The Pakistani government, instead of creating and enforcing effective legislation to resolve the crisis, only proposes to open more outlets of the Utility Stores Corporation (USC) where everyday commodities are sold at subsidized rates. But, at the same time, the government removed consumer subsidies for fuel and power, triggering a price hike.
Today, many districts in Sindh, Balochistan and the NWFP are facing an acute wheat shortage, and flour mills are not able to operate at full grinding capacity. The Federal Food Committee warns that the crisis will persist and urges provincial food departments to maintain a certain level of supply to the mills, but no other action is being taken to rectify the situation.
The “Unhealthy” Care System
Corruption is also prevalent in the health sector. Doctors and owners of clinical laboratories subject poor patients to expensive medicines and specialized lab tests — including cumbersome bone marrow examinations — for minor ailments, such as fevers and sore throats. “It is highly unprofessional for a doctor to order a specialized test for a patient without cause and also without consultation. But this is how the doctors do business with pharmaceutical companies and laboratory owners,” a senior doctor said.
The Pakistani government is unwilling to formulate or enforce legislation to check unethical and corrupt practices in the health sector. It also has failed to promulgate the Transplantation of Human Organs and Tissues Ordinance of 2007, already approved by the cabinet, which regulates commercial dealings in organs. Instead, it introduced a bill in the National Assembly, ostensibly under pressure from the industry lobby, which promotes trade in human organs.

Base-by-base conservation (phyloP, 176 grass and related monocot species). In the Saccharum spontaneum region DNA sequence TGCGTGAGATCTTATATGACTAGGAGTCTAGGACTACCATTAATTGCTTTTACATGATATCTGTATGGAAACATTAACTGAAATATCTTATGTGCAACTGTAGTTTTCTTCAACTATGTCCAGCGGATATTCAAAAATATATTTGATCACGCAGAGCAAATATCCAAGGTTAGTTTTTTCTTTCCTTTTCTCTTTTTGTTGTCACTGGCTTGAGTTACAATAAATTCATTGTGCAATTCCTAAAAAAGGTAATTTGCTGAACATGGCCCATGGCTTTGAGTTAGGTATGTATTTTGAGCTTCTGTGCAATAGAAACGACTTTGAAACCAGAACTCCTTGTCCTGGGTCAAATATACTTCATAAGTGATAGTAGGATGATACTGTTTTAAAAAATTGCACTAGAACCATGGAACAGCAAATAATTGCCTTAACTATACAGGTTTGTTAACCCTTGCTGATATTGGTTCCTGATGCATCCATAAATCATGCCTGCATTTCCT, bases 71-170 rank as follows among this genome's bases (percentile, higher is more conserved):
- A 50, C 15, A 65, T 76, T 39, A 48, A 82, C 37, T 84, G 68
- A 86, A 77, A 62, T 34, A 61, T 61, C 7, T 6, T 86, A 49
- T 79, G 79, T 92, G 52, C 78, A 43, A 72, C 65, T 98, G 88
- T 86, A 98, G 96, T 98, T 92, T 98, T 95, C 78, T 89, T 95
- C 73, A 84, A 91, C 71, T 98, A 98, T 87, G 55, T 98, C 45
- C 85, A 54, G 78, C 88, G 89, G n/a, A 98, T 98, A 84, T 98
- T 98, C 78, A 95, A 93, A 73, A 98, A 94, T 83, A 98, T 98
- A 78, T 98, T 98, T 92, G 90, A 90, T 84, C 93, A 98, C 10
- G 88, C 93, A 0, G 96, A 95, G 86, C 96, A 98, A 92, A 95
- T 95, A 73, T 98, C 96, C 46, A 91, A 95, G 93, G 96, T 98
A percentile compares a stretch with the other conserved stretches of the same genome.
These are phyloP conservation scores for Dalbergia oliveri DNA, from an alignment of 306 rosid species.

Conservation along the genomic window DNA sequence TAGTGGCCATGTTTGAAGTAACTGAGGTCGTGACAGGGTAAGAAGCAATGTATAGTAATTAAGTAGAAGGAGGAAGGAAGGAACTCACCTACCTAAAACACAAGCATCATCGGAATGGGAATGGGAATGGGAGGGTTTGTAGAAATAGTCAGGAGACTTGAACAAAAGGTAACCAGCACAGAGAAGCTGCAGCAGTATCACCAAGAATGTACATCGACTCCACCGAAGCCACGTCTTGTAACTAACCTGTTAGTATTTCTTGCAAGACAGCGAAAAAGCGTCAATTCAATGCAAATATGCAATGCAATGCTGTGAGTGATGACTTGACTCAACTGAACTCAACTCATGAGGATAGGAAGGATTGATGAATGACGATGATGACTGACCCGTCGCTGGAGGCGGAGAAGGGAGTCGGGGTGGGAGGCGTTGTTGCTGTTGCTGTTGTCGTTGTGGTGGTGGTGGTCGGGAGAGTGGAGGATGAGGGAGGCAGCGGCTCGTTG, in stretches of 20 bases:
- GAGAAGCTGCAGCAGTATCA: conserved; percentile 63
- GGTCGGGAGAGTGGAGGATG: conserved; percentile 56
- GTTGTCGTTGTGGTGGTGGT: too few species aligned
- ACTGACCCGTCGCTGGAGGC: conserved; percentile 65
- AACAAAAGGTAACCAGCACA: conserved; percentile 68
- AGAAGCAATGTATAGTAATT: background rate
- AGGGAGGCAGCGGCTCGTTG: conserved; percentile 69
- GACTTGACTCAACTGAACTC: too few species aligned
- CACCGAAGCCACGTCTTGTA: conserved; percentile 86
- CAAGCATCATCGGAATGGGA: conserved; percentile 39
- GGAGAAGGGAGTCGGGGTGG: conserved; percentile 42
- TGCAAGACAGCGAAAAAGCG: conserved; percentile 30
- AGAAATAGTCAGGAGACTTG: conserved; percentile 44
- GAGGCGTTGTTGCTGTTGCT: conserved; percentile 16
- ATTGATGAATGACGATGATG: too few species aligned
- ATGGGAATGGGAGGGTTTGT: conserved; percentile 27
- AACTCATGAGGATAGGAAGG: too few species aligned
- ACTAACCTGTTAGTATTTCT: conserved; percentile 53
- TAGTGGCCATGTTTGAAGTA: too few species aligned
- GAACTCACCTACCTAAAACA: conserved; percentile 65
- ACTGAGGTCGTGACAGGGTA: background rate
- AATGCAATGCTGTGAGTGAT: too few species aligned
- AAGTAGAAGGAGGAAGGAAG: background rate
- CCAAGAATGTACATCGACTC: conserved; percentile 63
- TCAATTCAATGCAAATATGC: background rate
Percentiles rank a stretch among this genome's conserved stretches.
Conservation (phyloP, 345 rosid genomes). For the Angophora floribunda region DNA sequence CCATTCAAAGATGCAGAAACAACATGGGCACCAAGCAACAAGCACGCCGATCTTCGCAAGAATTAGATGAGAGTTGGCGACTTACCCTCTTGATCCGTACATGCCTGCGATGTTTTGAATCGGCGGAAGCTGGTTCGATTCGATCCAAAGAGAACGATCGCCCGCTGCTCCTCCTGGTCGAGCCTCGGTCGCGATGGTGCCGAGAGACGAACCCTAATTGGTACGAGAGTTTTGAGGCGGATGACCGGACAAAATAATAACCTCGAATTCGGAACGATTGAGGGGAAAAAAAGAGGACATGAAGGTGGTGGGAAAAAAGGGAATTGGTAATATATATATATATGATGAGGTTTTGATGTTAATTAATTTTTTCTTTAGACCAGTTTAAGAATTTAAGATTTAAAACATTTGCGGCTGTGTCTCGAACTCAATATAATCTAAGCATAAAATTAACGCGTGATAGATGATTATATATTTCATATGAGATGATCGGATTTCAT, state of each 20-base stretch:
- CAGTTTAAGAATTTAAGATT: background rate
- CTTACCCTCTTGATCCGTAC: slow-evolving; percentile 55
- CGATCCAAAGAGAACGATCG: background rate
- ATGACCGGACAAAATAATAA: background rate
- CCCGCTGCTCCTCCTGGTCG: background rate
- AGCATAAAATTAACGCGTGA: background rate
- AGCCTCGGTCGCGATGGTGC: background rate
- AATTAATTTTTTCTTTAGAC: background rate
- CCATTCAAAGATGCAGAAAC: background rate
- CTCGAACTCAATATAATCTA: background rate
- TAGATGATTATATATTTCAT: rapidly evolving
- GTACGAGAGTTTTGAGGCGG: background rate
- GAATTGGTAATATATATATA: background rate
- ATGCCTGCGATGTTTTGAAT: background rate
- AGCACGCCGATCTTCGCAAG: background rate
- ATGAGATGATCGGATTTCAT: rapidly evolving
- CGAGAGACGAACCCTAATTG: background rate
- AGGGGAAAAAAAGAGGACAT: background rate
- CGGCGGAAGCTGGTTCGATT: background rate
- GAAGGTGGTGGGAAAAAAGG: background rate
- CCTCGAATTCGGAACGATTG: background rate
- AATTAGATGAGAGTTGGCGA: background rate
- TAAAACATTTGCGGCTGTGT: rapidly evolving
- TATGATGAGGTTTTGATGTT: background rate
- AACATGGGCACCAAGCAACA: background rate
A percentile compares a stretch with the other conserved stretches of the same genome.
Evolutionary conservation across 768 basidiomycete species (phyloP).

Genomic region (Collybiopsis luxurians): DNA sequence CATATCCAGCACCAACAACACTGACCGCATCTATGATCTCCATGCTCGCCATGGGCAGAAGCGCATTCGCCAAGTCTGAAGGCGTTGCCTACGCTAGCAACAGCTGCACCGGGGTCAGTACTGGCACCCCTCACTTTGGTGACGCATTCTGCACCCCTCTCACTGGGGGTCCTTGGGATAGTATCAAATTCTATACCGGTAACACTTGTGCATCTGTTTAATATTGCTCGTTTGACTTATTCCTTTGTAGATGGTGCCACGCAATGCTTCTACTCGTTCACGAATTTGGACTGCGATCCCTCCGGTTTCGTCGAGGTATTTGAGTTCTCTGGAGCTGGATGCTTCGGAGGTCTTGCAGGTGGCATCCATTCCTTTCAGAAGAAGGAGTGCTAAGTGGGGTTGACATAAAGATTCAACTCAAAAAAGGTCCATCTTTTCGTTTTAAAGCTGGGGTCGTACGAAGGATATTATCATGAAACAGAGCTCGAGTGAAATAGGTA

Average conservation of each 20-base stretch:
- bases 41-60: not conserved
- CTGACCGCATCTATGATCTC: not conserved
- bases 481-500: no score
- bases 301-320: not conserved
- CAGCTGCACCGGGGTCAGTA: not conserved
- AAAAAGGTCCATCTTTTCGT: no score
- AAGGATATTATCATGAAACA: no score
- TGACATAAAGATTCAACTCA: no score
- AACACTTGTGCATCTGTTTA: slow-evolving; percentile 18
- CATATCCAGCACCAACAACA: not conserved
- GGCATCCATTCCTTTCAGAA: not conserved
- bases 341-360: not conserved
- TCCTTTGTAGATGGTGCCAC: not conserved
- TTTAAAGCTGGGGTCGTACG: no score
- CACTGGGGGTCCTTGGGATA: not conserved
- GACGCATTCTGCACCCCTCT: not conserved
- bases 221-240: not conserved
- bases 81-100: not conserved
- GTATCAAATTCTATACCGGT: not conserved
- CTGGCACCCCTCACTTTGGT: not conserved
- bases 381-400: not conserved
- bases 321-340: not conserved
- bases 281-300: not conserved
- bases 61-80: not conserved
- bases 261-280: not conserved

Ignoring the People
As the struggle for survival becomes more arduous with every passing day, the government’s incompetence in resolving the country’s multitude of crises has triggered protest demonstrations throughout Pakistan. In fact, 2007 and 2008 will go down in history as years dominated by civilian protest demonstrations regarding bomb attacks, shortages of wheat and flour, and severe inflation across the board.
It is clear that Pakistan does not suffer from terrorism alone. A dearth of equitable social development coupled with high unemployment rates ail the country. But despite all these problems, the central government and the four provincial capitals remain preoccupied with consolidating their grip on their illusory power.
[Editor’s Note: Sources interviewed throughout this report are unnamed to protect their personal and job security.]